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Canopy Dieback and Successional Processes in Pacific Forests

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Title: Canopy Dieback and Successional Processes in Pacific Forests
Authors: Mueller-Dombois, Dieter
Issue Date: Oct 1983
Publisher: University of Hawai'i Press
Citation: Mueller-Dombois D. 1983. Canopy dieback and successional processes in Pacific forests. Pac Sci 37(4): 317-325.
Abstract: Massive tree dieback has occurred periodically in the Hawaiian
montane rain forest. The species mainly involved is Metrosideros polymorpha,
which is the prevailing upper canopy tree species throughout most of this forest
on all high Hawaiian islands. The canopy dieback occurs in stands over the
entire spectrum of sites, from well-drained lava flows over nutritionally rich
volcanic ash to permanently wet bogs with toxic soils. A biotic agent could
not be found to cause this dieback. Five main dieback patterns have been
recognized, and all are site-specific. These patterns suggest certain causal
mechanisms, but they explain only a fraction of the dieback syndrome. A
number of additional facts were established which have led to a new dieback
theory involving a chain-reaction process: (1) cohort senescing as a predisposing
factor; (2) a dieback trigger, which can be either internal (a species characteristic)
or external (a fluctuating and recurring site-specific perturbation), and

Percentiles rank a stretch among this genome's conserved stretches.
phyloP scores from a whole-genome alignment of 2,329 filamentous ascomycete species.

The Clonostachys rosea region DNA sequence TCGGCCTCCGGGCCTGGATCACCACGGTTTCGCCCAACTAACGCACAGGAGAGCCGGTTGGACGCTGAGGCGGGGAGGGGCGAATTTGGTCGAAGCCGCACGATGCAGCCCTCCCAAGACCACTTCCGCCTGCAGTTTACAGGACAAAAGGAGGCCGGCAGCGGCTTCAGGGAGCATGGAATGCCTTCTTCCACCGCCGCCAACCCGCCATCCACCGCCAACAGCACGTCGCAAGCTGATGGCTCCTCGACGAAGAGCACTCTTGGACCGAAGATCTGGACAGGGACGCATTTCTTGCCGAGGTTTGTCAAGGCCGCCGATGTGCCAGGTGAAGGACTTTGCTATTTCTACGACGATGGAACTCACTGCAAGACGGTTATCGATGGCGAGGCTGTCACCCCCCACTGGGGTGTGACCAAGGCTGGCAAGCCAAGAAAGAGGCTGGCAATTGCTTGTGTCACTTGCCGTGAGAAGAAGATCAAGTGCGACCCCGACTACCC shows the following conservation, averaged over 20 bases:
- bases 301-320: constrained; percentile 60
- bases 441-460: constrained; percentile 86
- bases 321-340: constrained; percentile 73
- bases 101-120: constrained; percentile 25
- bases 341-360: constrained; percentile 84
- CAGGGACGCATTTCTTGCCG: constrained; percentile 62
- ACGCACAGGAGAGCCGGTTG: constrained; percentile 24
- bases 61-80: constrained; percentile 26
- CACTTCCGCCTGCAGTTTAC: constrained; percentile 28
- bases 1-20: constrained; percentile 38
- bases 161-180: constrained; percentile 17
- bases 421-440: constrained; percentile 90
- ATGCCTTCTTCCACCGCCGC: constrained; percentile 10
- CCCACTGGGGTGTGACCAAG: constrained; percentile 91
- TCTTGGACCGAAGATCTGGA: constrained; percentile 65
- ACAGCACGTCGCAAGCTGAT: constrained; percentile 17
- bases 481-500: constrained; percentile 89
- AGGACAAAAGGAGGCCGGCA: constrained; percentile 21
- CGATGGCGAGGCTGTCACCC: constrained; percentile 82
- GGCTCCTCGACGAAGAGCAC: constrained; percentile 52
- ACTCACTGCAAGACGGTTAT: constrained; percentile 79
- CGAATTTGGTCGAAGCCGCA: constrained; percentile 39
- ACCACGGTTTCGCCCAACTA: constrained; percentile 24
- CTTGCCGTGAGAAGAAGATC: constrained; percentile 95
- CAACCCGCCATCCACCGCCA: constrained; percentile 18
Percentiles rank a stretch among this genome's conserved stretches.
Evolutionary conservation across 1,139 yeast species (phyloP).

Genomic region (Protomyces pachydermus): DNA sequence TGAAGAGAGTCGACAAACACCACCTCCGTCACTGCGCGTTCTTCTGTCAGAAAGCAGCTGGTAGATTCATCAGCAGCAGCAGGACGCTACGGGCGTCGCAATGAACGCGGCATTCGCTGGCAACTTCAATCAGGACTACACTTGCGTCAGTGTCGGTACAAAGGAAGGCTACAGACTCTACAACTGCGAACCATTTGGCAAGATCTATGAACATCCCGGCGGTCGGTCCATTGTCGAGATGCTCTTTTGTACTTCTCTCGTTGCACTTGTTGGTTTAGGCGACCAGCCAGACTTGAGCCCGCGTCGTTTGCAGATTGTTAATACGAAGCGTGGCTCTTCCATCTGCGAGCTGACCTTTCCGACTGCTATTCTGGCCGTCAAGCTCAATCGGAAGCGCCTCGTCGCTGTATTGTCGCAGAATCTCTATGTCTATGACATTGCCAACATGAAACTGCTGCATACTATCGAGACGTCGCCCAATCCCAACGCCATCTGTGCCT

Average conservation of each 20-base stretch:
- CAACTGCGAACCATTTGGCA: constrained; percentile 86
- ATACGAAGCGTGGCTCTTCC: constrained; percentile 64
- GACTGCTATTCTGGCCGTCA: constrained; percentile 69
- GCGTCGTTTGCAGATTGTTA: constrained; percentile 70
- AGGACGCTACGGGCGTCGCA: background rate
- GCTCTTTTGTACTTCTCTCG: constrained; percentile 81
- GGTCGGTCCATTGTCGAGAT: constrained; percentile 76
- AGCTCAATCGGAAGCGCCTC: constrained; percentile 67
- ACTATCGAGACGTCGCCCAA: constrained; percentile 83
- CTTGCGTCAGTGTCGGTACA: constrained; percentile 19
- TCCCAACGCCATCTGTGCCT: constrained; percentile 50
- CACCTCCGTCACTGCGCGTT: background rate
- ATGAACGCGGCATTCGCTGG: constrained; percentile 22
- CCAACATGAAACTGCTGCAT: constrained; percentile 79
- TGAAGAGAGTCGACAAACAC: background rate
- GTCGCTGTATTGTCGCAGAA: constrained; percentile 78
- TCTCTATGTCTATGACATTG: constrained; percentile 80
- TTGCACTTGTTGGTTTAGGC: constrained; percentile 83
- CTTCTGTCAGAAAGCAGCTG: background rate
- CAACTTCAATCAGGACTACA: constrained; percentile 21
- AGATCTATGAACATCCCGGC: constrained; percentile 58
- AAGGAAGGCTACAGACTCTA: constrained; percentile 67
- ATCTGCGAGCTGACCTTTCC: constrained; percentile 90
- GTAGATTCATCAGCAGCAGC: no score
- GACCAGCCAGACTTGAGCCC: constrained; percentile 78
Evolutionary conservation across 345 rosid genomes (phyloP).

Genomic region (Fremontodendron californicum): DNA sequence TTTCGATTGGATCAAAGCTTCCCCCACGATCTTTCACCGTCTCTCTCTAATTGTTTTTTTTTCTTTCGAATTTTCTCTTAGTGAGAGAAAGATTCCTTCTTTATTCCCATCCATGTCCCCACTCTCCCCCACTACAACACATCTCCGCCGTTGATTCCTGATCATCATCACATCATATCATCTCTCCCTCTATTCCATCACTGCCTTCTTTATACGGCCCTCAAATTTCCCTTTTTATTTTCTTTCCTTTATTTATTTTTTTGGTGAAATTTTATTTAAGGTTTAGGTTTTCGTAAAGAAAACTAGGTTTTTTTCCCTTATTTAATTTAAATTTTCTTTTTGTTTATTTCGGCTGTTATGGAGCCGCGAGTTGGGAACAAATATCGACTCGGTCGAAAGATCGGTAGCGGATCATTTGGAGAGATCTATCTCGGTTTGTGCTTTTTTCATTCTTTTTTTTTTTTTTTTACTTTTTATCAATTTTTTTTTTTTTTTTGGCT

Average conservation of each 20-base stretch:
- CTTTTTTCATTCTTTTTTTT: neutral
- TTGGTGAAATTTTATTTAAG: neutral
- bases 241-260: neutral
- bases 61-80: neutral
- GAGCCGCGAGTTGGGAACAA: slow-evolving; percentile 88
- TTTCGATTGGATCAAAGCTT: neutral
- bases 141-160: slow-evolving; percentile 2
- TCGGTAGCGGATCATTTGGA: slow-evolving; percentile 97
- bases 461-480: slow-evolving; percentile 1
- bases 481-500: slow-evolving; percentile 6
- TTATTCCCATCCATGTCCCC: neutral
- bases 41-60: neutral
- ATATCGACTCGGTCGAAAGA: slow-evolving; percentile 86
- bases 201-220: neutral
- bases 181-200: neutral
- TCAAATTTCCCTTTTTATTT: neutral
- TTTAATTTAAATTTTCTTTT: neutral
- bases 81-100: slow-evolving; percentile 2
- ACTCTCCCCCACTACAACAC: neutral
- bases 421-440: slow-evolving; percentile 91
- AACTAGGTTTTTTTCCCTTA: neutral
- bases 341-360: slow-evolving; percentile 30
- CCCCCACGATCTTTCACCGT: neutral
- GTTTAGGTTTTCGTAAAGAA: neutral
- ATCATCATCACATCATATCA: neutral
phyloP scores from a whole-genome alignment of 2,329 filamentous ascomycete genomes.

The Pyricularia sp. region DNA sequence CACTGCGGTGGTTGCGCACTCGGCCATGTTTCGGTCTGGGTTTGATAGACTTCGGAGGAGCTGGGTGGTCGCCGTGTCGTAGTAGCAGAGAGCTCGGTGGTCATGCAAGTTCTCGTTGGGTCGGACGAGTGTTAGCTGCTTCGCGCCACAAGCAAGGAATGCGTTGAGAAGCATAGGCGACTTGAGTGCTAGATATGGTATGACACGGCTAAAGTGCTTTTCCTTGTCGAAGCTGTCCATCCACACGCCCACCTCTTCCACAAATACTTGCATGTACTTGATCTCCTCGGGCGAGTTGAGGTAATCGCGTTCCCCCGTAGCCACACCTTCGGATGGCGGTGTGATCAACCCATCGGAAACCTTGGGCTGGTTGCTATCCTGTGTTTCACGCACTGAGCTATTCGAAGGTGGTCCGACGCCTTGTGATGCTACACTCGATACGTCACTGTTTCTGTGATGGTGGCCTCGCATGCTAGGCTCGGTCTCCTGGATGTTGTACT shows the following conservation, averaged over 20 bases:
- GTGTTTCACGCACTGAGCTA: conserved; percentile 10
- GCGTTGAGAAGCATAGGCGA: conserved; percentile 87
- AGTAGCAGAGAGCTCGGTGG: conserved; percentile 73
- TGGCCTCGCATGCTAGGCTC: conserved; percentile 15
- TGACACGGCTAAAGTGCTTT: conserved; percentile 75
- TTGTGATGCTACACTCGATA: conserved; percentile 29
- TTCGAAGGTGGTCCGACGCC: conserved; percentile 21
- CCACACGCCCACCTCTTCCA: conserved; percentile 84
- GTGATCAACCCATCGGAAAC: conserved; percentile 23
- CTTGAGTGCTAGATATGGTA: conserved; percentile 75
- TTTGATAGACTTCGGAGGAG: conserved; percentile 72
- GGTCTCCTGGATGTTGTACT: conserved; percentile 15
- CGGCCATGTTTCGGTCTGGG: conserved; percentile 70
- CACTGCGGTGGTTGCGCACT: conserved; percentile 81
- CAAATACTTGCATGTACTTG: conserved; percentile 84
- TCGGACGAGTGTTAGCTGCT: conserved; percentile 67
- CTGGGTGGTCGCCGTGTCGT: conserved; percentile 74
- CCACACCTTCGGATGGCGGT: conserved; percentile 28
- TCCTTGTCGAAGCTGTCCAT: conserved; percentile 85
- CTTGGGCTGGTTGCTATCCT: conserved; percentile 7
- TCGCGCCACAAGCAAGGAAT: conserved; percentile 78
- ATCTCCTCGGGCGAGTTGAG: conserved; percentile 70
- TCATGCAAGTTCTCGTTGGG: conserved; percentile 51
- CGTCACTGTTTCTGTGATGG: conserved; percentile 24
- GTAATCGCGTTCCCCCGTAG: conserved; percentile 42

(3) a dieback hastening (biotic agents) or stalling mechanism. It is believed that
the dieback phenomenon is not restricted to Hawaii but occurs also in other,
functionally similar Pacific forests.
A corollary to the Hawaiian dieback etiology is a new succession theory,
which explains the temporally recurring dieback as a pattern and process
sequence in primary succession. The larger dieback patterns are considered a
consequence of catastrophic disturbances in the past, such as lava flows,
ash blanket deposits, or landslides, which gave rise to large cohorts. Canopy
dieback of these large cohorts during their senescing stage then gives rise to
new cohorts. However, these become successively smaller and more patchy
with each dieback cycle. Concomitantly with the dieback cycles a turnover
of successional races or ecotypes appears to occur within the Metrosideros
polymorpha species complex. This may allow us to determine pioneer, seral,
and near-climax races within this species complex.
ISSN: 0030-8870
Appears in Collections:Pacific Science Volume 37, Number 4, 1983
Mueller-Dombois, Dieter

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